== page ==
I just don’t get the fixation with making sure that nobody builds a house on agricultural land.
The government plans to make it harder for councils to approve new homes and lifestyle blocks on productive land near urban areas.
A report out today, called Our Land 2018, shows New Zealand’s urban sprawl is eating up some of the country’s most versatile land.
It highlights that between 1990 and 2008, 29 percent of new urban areas were built on some of the country’s most versatile land. . .
We are growing houses instead of food – Feds:
We are losing our most productive land to houses – that’s the most significant point Federated Farmers takes from the ‘Our Land 2018’ report released today.
The Ministry for the Environment report shows the pressure New Zealand agriculture is under from the loss of highly productive and versatile land due to urbanisation.
There was a 10% increase in urban areas from 2002 to 2012 and the loss would be even more now with the pressure on housing in the last few years. . .
Auckland Council rates policy fails to value private land conservation:
Auckland Council is proposing to remove rates remission for privately owned land protected by QEII covenants.
QEII National Trust CEO Mike Jebson says “we are submitting against Auckland Council’s proposed policy. This policy discourages landowners from protecting natural heritage areas on their properties and fails to support protection of biodiversity on private land in the region.”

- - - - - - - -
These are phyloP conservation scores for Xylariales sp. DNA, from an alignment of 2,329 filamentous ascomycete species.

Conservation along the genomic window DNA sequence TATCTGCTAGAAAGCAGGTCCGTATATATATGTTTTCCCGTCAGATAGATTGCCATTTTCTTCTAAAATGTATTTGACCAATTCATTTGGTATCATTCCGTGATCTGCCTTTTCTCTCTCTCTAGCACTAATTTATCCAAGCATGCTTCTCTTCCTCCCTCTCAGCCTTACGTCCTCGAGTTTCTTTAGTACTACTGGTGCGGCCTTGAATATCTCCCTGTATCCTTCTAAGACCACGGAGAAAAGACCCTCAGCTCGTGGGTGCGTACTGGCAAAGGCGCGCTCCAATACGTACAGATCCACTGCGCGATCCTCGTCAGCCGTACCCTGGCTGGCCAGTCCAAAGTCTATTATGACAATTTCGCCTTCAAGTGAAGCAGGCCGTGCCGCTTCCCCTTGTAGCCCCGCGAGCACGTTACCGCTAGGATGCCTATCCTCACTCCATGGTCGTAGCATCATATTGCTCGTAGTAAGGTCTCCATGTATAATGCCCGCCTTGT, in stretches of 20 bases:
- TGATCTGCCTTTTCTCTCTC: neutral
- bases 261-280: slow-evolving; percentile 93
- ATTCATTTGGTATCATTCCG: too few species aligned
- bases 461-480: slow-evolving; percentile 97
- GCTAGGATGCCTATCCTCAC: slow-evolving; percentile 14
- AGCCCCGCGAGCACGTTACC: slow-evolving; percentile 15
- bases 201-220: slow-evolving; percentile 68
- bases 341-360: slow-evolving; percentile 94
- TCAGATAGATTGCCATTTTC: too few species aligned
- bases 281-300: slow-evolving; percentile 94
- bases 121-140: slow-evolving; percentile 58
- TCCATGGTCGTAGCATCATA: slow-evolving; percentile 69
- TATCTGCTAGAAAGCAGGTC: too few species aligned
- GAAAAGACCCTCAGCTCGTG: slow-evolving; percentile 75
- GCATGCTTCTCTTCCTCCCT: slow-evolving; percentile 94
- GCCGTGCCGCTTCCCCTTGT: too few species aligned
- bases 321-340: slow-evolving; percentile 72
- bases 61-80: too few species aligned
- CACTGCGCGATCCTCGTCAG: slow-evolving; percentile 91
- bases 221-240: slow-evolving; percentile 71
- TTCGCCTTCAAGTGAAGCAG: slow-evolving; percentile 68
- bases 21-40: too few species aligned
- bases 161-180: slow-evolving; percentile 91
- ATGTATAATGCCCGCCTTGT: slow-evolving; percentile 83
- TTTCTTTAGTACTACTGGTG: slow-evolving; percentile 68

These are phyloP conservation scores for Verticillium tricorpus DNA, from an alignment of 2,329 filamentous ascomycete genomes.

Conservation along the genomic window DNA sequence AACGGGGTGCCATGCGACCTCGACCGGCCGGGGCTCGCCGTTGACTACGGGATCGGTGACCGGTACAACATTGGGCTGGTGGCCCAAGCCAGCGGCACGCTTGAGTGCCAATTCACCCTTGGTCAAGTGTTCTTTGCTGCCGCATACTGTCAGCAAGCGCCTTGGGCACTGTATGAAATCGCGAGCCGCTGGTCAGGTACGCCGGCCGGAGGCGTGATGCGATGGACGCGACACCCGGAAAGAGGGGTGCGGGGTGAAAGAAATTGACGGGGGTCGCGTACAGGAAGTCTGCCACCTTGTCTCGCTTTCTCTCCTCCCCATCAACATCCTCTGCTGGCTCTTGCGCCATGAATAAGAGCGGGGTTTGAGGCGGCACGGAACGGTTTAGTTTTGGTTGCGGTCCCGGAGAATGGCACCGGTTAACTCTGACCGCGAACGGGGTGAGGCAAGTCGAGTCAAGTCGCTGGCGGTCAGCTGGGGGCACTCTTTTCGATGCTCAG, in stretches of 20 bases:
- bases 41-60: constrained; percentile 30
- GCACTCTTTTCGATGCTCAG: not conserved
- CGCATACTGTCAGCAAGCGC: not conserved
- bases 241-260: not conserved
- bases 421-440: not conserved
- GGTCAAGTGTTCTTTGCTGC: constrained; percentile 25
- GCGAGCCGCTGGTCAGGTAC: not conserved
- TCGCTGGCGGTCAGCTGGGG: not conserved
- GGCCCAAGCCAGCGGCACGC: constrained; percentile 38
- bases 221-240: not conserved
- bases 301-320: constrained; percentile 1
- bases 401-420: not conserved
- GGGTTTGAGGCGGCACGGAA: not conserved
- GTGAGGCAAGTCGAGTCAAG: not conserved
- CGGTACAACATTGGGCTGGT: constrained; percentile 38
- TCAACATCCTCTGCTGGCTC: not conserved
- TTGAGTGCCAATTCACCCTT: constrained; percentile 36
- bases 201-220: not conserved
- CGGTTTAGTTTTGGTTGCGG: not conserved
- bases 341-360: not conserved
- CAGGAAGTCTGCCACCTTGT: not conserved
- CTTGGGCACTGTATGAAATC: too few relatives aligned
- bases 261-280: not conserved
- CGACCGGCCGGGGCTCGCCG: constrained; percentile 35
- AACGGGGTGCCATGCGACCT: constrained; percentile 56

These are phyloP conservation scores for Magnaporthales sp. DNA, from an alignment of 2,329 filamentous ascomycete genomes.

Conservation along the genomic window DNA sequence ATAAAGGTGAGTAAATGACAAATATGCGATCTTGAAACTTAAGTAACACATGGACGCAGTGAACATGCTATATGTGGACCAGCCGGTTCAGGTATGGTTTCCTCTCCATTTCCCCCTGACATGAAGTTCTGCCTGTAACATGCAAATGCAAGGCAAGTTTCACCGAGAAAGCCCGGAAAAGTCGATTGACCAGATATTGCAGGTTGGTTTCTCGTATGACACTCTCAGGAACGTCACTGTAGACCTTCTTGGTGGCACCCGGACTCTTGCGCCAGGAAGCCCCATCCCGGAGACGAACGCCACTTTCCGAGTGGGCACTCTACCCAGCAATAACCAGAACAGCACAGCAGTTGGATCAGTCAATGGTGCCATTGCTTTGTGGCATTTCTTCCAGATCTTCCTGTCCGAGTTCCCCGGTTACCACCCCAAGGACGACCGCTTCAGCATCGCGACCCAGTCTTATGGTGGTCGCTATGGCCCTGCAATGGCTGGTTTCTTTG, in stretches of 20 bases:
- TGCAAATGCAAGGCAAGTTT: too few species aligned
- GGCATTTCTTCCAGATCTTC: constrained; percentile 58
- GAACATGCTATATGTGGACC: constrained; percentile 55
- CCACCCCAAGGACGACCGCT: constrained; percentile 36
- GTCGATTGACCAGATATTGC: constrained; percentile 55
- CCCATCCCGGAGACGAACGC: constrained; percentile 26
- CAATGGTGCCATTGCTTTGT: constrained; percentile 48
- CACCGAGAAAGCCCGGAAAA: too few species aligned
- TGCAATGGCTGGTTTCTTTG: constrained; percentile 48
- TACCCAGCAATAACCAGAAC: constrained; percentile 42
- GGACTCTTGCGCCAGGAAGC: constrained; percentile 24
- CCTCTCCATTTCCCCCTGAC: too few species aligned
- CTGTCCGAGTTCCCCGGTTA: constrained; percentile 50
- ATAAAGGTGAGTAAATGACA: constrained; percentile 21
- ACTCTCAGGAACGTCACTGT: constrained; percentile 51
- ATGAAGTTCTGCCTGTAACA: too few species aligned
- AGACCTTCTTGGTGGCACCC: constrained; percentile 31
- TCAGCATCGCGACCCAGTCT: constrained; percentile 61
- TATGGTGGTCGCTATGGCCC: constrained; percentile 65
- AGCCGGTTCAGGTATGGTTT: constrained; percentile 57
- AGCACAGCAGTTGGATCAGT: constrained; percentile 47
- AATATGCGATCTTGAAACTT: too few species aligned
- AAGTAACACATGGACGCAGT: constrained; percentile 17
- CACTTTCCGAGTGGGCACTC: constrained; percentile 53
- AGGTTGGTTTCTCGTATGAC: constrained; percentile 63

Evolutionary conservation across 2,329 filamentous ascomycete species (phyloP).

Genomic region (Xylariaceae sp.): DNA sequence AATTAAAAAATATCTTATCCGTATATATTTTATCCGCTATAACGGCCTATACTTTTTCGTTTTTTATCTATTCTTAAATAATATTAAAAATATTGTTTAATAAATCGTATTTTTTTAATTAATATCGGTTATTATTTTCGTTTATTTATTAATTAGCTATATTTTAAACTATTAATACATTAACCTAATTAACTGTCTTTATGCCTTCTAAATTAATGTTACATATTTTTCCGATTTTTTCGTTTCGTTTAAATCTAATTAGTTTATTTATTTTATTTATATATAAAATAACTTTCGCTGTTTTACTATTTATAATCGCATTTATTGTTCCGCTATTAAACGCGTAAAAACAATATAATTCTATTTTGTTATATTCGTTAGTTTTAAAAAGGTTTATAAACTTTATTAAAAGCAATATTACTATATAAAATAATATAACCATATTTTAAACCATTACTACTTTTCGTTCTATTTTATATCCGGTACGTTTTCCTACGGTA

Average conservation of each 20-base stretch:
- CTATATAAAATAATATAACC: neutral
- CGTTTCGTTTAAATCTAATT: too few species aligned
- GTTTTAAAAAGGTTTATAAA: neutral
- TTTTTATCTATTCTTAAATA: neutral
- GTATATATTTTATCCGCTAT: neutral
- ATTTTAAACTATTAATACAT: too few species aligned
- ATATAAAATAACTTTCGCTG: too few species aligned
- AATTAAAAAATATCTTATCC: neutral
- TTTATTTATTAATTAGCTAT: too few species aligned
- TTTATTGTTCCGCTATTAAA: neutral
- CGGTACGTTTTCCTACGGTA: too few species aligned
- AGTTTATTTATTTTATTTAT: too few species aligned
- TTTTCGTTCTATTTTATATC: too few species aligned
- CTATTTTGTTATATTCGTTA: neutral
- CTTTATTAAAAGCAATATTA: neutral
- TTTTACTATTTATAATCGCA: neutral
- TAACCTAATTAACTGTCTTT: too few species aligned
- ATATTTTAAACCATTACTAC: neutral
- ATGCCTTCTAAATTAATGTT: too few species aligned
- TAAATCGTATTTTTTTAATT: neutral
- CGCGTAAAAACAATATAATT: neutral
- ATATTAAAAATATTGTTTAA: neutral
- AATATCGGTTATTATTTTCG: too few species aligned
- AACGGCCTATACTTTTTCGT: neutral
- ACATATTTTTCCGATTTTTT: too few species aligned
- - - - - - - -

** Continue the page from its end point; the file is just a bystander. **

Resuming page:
“QEII covenants often protect the habitat of threatened indigenous species, and provide corridors linking larger areas of private and public land set aside for conservation. The work landowners do in protecting their land, like excluding stock from the protected area, is critical in encouraging regeneration of native vegetation.” . .
A2 shifts from a brand to a category, with Nestle and Mengniu now on board – Keith Woodford:
It is only six weeks since mega-sized Fonterra in New Zealand and medium-sized Freedom Foods in Australia announced their intention to produce A2 dairy products, these being products free of A1 beta-casein. Since then, both Nestle and Mengniu have stepped up to announce that they too are developing brands for A2 infant nutrition products.
To place this in perspective, and as reported by Rabobank, Nestle is easily the largest global dairy company by turnover, followed by Lactalis, Danone, Dairy Farmers of America and then Fonterra. Further down comes Mengniu at number 11 globally, but number 2 in China.
It is now evident that dairy products free of A1 beta-casein are shifting from being a niche brand belonging to The a2 Milk Company (A2M) to becoming a broader dairy category. This was always going to happen, but the speed at which it is now occurring is taking most people by surprise. . .
Livestock Improvement buys back $5.3M of shares to simplify structure – Tina Morrison:
(BusinessDesk) – Farmer-owned cooperative Livestock Improvement Corp will buy back $5.3 million of its shares as part of its move to simplify its share structure.
In March the company’s shareholders voted to reclassify all cooperative control shares and investment shares into a single class of ordinary shares. Livestock Improvement said today that a small number of shareholders had elected to exercise their minority buy-out rights under the proposal. . .
#SustainabilitySunday: A tale of two farms – Uptown Farms:
What you see above is crazy exciting for our family!